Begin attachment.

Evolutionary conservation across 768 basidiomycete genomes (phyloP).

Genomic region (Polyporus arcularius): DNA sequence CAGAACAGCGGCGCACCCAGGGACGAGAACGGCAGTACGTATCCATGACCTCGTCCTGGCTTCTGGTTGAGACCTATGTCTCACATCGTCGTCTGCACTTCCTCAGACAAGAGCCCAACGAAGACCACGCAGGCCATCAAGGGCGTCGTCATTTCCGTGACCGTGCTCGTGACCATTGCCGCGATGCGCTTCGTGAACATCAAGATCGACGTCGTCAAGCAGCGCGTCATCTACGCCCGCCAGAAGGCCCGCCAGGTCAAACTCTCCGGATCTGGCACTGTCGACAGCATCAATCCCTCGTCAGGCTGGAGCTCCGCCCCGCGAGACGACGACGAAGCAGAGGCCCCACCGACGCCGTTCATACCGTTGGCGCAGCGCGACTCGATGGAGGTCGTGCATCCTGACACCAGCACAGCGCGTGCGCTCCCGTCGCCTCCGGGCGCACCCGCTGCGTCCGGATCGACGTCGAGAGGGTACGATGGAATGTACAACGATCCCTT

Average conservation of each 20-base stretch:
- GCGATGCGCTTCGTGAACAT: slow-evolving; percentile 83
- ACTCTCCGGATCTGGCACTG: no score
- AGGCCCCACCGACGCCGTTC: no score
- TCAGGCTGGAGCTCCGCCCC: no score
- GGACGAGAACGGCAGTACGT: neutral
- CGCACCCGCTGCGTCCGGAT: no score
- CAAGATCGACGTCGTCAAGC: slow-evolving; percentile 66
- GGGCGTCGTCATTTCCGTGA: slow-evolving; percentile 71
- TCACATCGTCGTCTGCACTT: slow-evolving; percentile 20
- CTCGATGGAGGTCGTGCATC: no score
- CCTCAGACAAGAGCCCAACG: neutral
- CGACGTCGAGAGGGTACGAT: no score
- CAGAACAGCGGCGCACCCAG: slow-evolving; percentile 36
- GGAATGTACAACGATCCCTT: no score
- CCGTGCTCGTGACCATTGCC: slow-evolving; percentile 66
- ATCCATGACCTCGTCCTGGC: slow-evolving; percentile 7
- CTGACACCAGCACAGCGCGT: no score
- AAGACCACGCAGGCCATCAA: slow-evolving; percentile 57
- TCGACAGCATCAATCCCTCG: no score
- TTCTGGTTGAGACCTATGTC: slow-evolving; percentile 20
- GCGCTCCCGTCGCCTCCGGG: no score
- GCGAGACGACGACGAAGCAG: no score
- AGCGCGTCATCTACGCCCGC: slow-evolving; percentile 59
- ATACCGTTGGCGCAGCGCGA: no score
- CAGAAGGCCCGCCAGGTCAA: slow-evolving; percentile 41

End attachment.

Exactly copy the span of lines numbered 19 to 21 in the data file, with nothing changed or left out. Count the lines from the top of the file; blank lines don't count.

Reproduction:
- ATCCATGACCTCGTCCTGGC: slow-evolving; percentile 7
- CTGACACCAGCACAGCGCGT: no score
- AAGACCACGCAGGCCATCAA: slow-evolving; percentile 57